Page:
Gynaecological and Breast Cancer

Gynaecological and breast cancer can cause other related conditions, including:

  • Axillary web syndrome (cording)
  • Shoulder and scar stiffness
  • Sexual dysfunction
  • Vaginal stenosis

Our physiotherapists here at Sydney Pelvic Clinic can help you alleviate the symptoms of each one of the above.

What Is Axillary Web Syndrome?

Also known as cording, axillary web syndrome often develops as a side effect following a sentinel node biopsy or axillary lymph node dissection procedure in the treatment of breast cancer.

The condition is typically caused by the inflammation and development of scar tissue and hardened connective tissue, as a result of the removal of one or more lymph nodes in the axilla region under the armpit.

What are the Symptoms of Axillary Web Syndrome?

People experiencing axillary web syndrome typically see and/or feel a thick web of cord-like structures under the skin of the armpit. These cords usually start near the site of any scarring in the armpit and can extend down the inner arm to the inside of the elbow, and occasionally all the way down to the palm of the hand. They may come as a single large rope-like structure, double strands, or several distinct smaller cords, and develop anywhere between several days and several weeks following the surgery.

Axillary web syndrome can cause pain and tightness, making it difficult for the patient to lift their arm above shoulder height or fully extend their elbow, effectively limiting their daily function.

How is Axillary Web Syndrome Treated?

Physiotherapy treatment early in the post-surgery period can help alleviate the pain, assist in regaining the full shoulder range of movement, and prevent the onset of lymphoedema.

What is post-gynaecological cancer-surgery sexual dysfunction?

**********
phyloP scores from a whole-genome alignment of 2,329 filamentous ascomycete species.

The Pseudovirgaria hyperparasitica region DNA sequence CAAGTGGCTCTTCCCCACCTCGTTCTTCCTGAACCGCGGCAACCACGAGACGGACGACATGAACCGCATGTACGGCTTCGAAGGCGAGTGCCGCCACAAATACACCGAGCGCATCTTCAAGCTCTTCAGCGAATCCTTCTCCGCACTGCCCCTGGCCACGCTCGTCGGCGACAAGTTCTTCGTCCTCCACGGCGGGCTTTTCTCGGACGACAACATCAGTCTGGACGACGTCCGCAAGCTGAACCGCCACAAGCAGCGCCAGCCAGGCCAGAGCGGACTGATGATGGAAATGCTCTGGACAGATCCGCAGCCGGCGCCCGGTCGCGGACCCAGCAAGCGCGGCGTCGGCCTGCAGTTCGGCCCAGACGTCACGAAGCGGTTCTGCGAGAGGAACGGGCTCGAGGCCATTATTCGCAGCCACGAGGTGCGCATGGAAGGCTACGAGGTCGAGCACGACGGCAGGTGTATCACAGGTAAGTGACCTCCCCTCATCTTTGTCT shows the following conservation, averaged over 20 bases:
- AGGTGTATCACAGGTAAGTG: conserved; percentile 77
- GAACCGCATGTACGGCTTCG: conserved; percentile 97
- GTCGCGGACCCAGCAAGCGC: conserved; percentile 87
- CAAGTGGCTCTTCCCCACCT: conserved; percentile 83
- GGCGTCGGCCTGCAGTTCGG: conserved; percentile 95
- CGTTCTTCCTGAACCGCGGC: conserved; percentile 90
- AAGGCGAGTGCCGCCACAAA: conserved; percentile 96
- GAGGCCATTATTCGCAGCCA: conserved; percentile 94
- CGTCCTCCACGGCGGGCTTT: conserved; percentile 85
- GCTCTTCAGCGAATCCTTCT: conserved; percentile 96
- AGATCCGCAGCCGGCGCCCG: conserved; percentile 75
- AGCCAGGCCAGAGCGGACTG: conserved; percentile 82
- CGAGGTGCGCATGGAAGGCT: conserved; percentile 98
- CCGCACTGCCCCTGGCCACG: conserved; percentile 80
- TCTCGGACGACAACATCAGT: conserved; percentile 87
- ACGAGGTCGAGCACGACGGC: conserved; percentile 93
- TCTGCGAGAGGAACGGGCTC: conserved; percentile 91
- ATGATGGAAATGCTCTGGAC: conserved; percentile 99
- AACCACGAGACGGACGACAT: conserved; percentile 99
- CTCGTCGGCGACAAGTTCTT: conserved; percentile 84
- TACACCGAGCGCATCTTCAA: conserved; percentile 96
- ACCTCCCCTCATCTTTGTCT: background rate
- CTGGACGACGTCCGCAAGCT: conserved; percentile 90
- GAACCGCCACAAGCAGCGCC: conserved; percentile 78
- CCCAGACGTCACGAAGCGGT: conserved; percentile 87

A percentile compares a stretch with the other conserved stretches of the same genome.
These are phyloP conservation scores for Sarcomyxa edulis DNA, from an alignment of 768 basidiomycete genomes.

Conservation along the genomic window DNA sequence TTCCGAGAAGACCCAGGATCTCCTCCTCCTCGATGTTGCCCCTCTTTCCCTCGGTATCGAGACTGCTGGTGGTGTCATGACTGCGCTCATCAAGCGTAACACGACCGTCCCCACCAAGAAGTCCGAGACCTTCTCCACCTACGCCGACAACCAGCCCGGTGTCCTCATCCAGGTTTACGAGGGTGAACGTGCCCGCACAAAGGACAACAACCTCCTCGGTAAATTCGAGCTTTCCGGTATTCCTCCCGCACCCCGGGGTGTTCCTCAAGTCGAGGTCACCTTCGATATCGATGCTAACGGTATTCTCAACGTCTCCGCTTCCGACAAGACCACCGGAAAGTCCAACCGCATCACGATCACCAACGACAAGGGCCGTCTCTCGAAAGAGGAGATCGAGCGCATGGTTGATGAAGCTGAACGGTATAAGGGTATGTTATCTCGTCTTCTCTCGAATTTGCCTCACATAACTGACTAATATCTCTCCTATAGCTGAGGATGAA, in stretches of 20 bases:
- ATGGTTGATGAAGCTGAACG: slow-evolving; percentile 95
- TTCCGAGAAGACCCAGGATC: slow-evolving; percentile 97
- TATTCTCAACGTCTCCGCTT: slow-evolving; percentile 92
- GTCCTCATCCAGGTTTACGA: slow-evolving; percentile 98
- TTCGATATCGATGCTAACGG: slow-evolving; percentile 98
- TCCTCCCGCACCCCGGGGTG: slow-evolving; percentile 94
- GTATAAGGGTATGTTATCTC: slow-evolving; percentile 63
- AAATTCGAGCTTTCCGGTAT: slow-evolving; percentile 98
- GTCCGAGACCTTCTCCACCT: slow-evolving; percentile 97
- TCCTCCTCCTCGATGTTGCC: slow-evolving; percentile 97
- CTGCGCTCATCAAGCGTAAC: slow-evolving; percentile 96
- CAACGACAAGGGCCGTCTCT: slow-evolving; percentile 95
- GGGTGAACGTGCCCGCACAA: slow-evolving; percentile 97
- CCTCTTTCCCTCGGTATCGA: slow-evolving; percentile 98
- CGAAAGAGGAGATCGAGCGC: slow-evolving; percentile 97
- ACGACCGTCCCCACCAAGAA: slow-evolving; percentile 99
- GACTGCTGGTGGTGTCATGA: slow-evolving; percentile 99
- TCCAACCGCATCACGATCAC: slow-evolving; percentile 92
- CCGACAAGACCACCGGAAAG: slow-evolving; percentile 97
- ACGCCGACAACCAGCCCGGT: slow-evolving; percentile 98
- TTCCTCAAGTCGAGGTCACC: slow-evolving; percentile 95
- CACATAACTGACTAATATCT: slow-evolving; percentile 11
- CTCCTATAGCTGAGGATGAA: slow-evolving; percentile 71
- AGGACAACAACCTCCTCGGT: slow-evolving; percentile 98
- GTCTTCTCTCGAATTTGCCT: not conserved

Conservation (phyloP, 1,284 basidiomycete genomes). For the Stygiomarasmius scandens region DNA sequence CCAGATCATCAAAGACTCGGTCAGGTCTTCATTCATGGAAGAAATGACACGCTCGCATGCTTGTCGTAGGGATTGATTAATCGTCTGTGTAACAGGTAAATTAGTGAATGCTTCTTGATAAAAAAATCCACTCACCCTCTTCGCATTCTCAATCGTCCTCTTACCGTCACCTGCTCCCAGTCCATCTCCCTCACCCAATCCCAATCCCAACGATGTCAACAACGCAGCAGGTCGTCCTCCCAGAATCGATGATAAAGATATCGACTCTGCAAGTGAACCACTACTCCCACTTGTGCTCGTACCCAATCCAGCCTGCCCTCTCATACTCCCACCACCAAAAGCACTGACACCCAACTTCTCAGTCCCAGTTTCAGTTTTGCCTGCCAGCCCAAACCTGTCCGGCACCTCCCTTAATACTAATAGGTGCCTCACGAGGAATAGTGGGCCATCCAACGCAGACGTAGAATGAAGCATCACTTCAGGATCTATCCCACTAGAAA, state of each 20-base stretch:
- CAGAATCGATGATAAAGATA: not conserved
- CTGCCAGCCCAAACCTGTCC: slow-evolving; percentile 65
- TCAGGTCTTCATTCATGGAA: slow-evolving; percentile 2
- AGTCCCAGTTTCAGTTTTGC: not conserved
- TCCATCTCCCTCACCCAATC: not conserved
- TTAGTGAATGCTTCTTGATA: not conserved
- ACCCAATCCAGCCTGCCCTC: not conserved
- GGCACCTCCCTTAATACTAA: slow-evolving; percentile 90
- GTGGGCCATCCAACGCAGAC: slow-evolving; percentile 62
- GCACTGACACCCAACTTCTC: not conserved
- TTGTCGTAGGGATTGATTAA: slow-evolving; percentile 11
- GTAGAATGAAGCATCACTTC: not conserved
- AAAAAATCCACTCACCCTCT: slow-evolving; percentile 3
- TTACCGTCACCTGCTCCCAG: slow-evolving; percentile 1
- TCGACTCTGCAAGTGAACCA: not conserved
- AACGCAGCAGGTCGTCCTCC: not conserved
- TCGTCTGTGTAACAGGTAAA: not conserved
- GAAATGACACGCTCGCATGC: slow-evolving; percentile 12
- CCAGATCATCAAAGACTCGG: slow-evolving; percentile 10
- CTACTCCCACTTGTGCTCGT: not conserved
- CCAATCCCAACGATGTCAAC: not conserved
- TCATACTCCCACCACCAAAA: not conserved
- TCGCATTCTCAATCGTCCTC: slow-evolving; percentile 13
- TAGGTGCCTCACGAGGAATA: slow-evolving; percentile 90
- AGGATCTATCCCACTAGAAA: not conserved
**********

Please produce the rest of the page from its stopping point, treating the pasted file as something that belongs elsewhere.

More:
Post-gynecological cancer-surgery sexual dysfunction refers to any sexual issue experienced by a person who undergoes surgery for gynaecological cancer, such as vulvectomy or hysterectomy.

What are the symptoms of post-gynaecological cancer-surgery sexual dysfunction?

The most common symptoms of post-gynaecological cancer surgery sexual dysfunction are:

  • Pain
  • Loss of sensation
  • Changes in body image
  • Vaginal dryness
  • Difficulty in reaching orgasm

How is post-gynaecological cancer-surgery sexual dysfunction treated?

Our physiotherapists here at Sydney Pelvic Clinic can prepare people scheduled for gynaecological cancer surgery by educating them on how postoperative changes may impact their intimate relationships. Once the surgery is completed, we ask them openly about any sexual concerns they may have and provide them with the appropriate solutions, which may include:

  • Vaginal trainers
  • Release wands
  • Vibration therapy
  • Pelvic floor strengthening/down training

A multidisciplinary approach to the management of sexual dysfunction is important, and your physiotherapist may recommend that you also consult with a sex therapist or psychologist.

What is Vaginal Stenosis?

Simply put, vaginal stenosis refers to the narrowing and shortening of the vagina, which causes it to become drier, less flexible, and more fragile. It is a potential side effect of local chemotherapy as treatment for cancer in the pelvic region.

What are the Symptoms of Vaginal Stenosis?

The most common symptoms of vaginal stenosis are:

  • Dyspareunia (i.e., pain during sexual intercourse)
  • Discomfort during pelvic exams

How is Vaginal Stenosis Treated?

Our physiotherapists here at Sydney Pelvic Clinic employ a variety of treatments to help alleviate the symptoms of vaginal stenosis. Examples include:

  • Dilator therapy to gently stretch the walls of the vagina
  • Vaginal pH optimisation
  • Internal treatment of the pelvic floor to relieve tension
  • Education regarding suitable personal lubricants and vaginal moisturisers